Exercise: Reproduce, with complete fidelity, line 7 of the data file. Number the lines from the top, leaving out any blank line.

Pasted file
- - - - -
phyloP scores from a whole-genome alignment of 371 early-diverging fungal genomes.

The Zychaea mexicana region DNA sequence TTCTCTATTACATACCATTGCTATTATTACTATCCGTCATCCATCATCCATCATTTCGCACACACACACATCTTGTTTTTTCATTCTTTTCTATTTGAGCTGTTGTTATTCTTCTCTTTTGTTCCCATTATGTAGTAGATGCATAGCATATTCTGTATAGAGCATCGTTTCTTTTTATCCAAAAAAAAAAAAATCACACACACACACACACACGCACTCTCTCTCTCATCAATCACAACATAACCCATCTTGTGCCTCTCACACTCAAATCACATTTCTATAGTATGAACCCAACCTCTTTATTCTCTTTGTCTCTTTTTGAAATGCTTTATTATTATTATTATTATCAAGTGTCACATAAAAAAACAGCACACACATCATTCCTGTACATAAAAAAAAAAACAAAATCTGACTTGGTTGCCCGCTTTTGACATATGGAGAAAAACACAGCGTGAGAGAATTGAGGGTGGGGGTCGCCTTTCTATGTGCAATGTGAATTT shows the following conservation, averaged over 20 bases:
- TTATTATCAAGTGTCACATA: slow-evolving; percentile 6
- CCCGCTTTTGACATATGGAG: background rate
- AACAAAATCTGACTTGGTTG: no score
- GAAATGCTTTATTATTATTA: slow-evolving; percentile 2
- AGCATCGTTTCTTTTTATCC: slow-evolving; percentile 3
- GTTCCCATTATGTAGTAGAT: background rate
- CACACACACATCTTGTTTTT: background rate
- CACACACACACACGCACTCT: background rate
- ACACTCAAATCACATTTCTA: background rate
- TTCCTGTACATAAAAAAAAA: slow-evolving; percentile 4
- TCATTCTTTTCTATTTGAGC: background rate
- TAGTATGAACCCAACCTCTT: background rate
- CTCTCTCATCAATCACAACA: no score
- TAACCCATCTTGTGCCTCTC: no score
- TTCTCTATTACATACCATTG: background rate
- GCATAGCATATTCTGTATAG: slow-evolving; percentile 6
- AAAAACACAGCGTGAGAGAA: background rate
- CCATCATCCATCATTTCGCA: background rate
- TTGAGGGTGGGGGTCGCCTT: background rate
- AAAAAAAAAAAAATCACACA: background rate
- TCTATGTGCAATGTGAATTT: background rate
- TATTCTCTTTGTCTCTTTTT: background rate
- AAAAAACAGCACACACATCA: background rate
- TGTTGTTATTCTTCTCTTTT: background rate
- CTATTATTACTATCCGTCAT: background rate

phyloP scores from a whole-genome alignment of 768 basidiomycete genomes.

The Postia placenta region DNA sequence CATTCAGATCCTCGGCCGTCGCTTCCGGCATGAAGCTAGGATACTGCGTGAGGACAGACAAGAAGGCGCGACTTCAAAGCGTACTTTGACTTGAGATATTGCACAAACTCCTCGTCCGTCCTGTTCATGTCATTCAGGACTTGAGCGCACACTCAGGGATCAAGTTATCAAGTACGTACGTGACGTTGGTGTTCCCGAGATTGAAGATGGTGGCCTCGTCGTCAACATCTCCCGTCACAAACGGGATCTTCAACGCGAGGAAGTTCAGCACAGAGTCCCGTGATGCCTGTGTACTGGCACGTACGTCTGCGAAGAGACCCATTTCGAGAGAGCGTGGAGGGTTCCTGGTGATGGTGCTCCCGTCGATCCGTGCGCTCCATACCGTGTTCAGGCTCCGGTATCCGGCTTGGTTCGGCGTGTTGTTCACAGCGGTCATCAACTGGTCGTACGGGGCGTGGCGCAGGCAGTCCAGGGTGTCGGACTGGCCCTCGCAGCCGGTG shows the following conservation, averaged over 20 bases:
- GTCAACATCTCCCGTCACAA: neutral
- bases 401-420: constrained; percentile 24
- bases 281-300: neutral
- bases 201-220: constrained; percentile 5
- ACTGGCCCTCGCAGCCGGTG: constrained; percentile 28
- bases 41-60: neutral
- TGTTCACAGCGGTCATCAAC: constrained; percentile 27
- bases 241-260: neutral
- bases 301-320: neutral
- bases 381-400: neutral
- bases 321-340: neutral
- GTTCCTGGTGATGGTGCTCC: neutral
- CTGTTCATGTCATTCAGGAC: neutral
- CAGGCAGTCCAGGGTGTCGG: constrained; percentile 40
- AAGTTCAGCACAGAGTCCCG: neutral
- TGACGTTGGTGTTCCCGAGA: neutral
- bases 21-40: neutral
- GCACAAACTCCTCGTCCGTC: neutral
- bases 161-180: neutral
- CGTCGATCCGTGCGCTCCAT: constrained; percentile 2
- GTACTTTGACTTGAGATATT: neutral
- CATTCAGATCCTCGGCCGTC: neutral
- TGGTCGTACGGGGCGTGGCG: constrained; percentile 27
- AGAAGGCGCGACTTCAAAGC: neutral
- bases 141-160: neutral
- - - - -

- AGCATCGTTTCTTTTTATCC: slow-evolving; percentile 3